5. JB Kobe Farms has bred or sold several hundred cows (including the 200-plus they currently own) that are registered with the American Wagyu Association. The registration process includes pulling DNA samples from every cow and waiting for approval.
Fantastic Meats and Where to Find Them
Become a Farmers Market Pro
Craig von Foerster of Harvest Restaurant knows his way around a farmers market. We tagged along with him to the Farmers Market of the Ozarks ahead of a busy weekend at the restaurant to learn how to find the freshest, tastiest produce.
Get There Early
Craig von Foerster gets to Farmers Market of the Ozarks around 7:30 a.m., a half-hour before it opens. He typically heads to Rocky Valley’s stall first, which von Foerster—and others—considers to have some of the best produce at the market. “Come 8 a.m., there will be a line of people waiting here,” he says.
“Most of the year you should bring a cooler,” von Foerster says. “Ten minutes in a hot car can undo all the hard work the farmers put into getting the produce here.” This is especially true of items like salad greens, he says.
Act Like a Scientist
At the beginning of the season, von Foerster goes to vendors that sell corn and buys a couple of ears from each. He keeps these separated and does a blind taste test on the different ears to determine who has the best-tasting corn. Whichever farmer produces the winning corn is who von Foerster will be buying from that season. This principle can be applied to any type of produce.
Use Your Senses
Looks can be deceiving when it comes to judging the merits of produce. This is especially true of heirloom tomatoes—sometimes uglier can mean tastier. Don’t be afraid to smell produce as you’re perusing. A couple of whiffs can tell you a lot.
Resist Temptation to Buy Too Early
Pay attention to when things come into season and be patient. Von Foerster never puts an item on his menu when it first shows up at the market. Instead, he’ll buy a small sample of the item and take it home to try it. Often the early batches of produce are not going to be the best, so be conservative when you’re tempted to buy the first strawberries you see.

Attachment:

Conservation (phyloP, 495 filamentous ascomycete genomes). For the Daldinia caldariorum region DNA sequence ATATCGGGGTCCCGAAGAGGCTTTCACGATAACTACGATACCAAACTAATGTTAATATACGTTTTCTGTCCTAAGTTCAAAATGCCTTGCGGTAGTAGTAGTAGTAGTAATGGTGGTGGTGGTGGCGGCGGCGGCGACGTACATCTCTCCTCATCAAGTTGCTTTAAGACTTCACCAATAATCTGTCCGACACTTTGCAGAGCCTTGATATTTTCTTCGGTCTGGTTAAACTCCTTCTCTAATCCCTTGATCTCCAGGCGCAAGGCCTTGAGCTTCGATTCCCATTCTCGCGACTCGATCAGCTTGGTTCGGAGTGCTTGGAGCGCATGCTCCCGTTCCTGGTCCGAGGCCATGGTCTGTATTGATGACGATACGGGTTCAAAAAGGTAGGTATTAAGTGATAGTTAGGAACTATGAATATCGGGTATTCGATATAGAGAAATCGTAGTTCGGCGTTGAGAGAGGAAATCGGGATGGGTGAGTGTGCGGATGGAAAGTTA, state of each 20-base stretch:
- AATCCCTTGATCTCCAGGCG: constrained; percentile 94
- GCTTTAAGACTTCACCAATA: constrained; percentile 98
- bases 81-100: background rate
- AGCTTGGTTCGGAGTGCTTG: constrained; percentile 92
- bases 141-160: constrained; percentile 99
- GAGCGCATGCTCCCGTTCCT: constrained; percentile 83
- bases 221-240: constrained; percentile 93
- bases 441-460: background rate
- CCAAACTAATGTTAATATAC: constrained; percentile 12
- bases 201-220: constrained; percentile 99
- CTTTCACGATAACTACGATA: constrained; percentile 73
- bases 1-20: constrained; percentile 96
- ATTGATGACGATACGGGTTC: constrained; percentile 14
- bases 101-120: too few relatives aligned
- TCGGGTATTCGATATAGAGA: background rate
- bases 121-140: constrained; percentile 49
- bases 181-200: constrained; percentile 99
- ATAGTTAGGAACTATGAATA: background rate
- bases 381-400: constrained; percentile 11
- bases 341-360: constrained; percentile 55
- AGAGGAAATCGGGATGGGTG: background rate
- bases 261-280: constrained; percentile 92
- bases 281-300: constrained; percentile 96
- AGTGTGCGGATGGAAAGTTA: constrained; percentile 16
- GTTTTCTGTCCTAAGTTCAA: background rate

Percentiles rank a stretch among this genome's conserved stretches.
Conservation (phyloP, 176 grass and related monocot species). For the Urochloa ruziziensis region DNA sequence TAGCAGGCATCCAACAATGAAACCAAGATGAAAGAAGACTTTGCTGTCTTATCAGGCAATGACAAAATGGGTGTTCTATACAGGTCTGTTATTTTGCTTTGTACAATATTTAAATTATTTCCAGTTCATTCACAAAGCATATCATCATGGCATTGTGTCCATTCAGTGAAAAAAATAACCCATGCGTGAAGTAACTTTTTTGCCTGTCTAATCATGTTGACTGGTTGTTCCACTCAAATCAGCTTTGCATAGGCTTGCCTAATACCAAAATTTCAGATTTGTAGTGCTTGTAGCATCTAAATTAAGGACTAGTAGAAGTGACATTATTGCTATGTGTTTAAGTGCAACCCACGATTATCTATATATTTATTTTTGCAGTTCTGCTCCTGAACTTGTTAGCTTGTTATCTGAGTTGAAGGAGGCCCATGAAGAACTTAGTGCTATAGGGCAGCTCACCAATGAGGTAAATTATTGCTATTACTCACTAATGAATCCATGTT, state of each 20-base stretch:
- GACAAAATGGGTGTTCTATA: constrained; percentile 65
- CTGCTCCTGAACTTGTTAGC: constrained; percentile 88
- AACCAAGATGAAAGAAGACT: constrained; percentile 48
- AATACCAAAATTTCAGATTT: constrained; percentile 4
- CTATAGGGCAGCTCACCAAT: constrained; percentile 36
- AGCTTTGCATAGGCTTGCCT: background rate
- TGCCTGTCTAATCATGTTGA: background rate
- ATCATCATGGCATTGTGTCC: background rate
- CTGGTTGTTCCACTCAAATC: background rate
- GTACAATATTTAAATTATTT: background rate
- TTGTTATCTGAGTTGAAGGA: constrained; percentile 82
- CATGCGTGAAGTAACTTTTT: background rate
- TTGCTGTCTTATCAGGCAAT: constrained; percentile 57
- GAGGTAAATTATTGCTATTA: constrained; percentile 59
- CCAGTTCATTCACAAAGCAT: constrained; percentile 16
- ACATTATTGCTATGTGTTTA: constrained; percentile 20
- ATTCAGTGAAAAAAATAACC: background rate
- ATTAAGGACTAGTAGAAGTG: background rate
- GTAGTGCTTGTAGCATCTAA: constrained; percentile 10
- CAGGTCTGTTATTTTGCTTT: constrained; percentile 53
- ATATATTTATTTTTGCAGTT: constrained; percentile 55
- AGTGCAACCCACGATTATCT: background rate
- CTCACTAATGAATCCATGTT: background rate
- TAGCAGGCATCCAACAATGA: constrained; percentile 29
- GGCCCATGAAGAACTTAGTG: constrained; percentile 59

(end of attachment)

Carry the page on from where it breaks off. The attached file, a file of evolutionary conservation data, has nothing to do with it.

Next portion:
Your Tea and Spice Connections
The Spice Agent
Go to The Spice Agent (105 E. Main St., Branson) when you want super-fresh spices that are ground and blended in-house. There is also tea, dried mushrooms, dried peppers, oils, extracts and more.
Chabom Tea & Spices
If the scent of tea is your bliss, you’ll love Chabom Tea & Spice (209 E. Commercial St., Springfield ). You can even taste the tea before you buy, and there are also tons of tea supplies. Their spice game is strong too.
The Spice & Tea Exchange
In addition to the store’s namesake teas and spices, you can also browse flavored gourmet sugars, olive oil, grains and more at The Spice & Tea Exchange (100 Branson Landing Blvd., Suite 215, Branson.
Mama Jean’s Natural Market
With four locations, MaMa Jean’s Natural Market is a convenient go-to for spices and teas. In addition to the wide variety always on-hand, the store offers deals on different bulk items each month.
Forest to Table
Often hidden in plain sight, edible plants abound in the Ozarks.
My grandmother was a legendary forager. Conservation agents in her hometown of Perryville would drive to her farm with plants they couldn’t identify. In an effort to learn the skill my grandmother had mastered, I set up an edible plant walk with another legendary forager—417-land’s own Bo Brown—and drove east of Springfield to his cabin on the James River.
Brown is a walking encyclopedia of foraging knowledge. We had not stepped 3 feet out his cabin door before he was handing me leafy green bits to try. In fact, throughout our two and a half hours together we didn’t stray more than a couple hundred yards from his cabin, yet he probably identified at least 30 edible or medicinal plants. He showed me plants that looked like teeny, tiny okra but tasted like dill pickles. He plucked poke leaves, dandelion and lamb’s quarters for pot greens and decorticated a slippery elm branch to make a cord.
At one point he convinced me to run the back of my hand through some stinging nettle. Initially I didn’t feel much, but about a minute later an itching and burning sensation spread over my hand. Just as the pain was becoming uncomfortable, Brown rubbed a handful of roughed-up curly dock over the affected area. It took away the pain almost immediately. As we walked over his property and he named the flora around us, it was as if a world that had been blurry slowly came into focus. Out of a forest of green, definition began to appear.
Once we had collected enough pot greens for a taste, we headed inside to Brown’s cabin. Brown threw the greens in a pot and covered them in water. About five minutes was enough to do the trick. Brown then dressed the pot greens with Lowry’s seasoned salt and balsamic vinegar. As we sat enjoying the delicious spoils of our labor, which tasted like spinach, but earthier, I couldn’t help but wonder how my grandmother liked to season her pot greens. If I had to guess, it would involve bacon grease.—Vivian Wheeler
Learn to Forage
Bo Brown leads foraging walks throughout the spring, summer and fall. You can find dates for the walks at firstearth.org. Or, grab a handful of friends and a book a private event, which typically runs between $100 and $150.